Barbie Pushes Girls’ Limitless Potential With “Dream Gap Project”

This is the most beautiful and heartbreaking thing at the exact same time.

As reported directly from Mattel Toys, Barbie® (yes, the doll herself) announces the Dream Gap Project, a multi-year global initiative to raise awareness around limiting factors that prevent girls from reaching their full potential.

Mattel Barbie Role Models

Research* has identified that starting at age five many girls are less likely than boys to view their own gender as smart and begin to lose confidence in their own competence. Cultural stereotypes, implicit biases and representation in media work together to further this issue. In the United States, this has been referenced as the “Dream Gap,” but there are similar trends seen around the world.

Here on PopLurker, we’ve already discussed whether or not we need our toys to look like us, yet be better than us. Toy makers give these dolls amazing jobs and careers in order for young people, namely little girls, to have the power and motivation to believe in themselves and go after what they want. Well, according to this study, they do. Girls’ belief in themselves is impacted by these limiting factors, so Barbie is dedicated to funding research, highlighting positive role models and rallying a community around supporting girls through The Dream Gap Project.

“Since 1959, Barbie has inspired the limitless potential in every girl and we believe that empowering them at a young age is a catalyst to unlocking their full potential,” said Lisa McKnight, General Manager and Senior Vice President, Barbie. “The goal of The Dream Gap Project is to leverage Barbie’s global platforms to educate society on gender biases and inspire any supporter of girls to join us as we can’t do this alone.”

The notion of a Dream Gap is still a relatively new concept and is under-researched, especially in girls 5-7 years old. To help, the brand is collaborating with Associate Professor Andrei Cimpian of New York University to fund a two-year post-doctoral fellowship on this issue. Globally, Barbie will work with local researchers to extend these studies and find out more about girls around the world.

“Our research is just the beginning — we need to dedicate more resources to this important topic so that we can better understand how to support girls,” said Andrei Cimpian, Associate Professor at New York University. “This collaboration with Barbie is a large-scale, ambitious effort to explore this important phenomenon and share what we know about childhood development to a mass audience, so we can help close the Dream Gap.”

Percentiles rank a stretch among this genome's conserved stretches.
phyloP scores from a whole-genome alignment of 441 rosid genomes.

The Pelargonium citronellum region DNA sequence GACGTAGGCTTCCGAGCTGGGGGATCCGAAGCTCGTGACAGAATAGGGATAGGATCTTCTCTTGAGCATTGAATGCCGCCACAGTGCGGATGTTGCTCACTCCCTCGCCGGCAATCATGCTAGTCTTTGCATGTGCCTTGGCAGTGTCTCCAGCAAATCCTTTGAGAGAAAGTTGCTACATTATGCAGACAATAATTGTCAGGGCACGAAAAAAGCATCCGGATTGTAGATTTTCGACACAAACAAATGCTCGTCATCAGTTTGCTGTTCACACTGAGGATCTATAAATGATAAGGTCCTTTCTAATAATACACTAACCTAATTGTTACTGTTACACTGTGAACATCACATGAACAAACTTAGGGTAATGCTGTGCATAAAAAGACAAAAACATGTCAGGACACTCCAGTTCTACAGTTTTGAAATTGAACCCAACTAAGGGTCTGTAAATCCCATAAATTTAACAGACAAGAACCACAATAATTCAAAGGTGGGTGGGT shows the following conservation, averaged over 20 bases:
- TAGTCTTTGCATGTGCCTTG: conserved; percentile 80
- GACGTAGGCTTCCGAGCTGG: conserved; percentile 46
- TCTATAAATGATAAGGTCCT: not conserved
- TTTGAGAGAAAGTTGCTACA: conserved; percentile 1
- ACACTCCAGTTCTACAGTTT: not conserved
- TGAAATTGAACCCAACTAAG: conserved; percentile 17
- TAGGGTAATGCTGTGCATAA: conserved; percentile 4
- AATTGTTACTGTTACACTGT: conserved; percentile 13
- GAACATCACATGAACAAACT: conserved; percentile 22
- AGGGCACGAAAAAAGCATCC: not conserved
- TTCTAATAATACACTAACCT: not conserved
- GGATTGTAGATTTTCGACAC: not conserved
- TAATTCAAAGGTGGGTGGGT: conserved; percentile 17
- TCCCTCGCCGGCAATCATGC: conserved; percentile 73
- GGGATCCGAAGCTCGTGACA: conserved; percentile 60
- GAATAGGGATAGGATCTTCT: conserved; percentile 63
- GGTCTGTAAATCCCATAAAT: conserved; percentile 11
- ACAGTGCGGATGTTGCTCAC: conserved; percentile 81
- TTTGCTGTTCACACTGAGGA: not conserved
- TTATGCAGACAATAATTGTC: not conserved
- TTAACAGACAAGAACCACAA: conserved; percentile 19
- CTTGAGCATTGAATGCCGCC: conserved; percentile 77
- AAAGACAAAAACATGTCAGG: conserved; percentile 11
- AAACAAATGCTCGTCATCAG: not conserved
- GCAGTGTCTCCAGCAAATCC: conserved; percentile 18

The brand is dedicated to helping close the Dream Gap and will be focused on:

  • Raising awareness through impactful content developed to provide adults with resources on how they can support the girls in their lives available on Barbie.com. Barbie also created a new digital spotthat builds on the “You Can Be Anything” campaign and explains the Dream Gap.
  • Showing girls more role models by highlighting at least 10 empowering female role models each year globally. Because telling a girl she can be anything is just the beginning, actually seeing that she can do anything makes all the difference.
  • Leveraging Barbie as a role model and connecting with girls through inspiring content that is centered on teachable moments. By continuing to infuse purpose-driven themes in content, such as Barbie Vlogger, we are addressing issues that girls face in an unique and approachable way.
  • Continuing to offer empowering products that allow girls to play out their dreams, while showing them they have choices. From the Inspiring Women series to highlighting underrepresented careers, Barbie is encouraging imagination, expression and discovery.
  • Rallying partners around the world with any like-minded companies who are dedicated to girls’ empowerment.

To learn more about the brand’s commitment, please visit barbie.com/DreamGap and join the social conversation with #CloseTheDreamGap.

*Study conducted by researchers at New York University, the University of Illinois and Princeton University.

 

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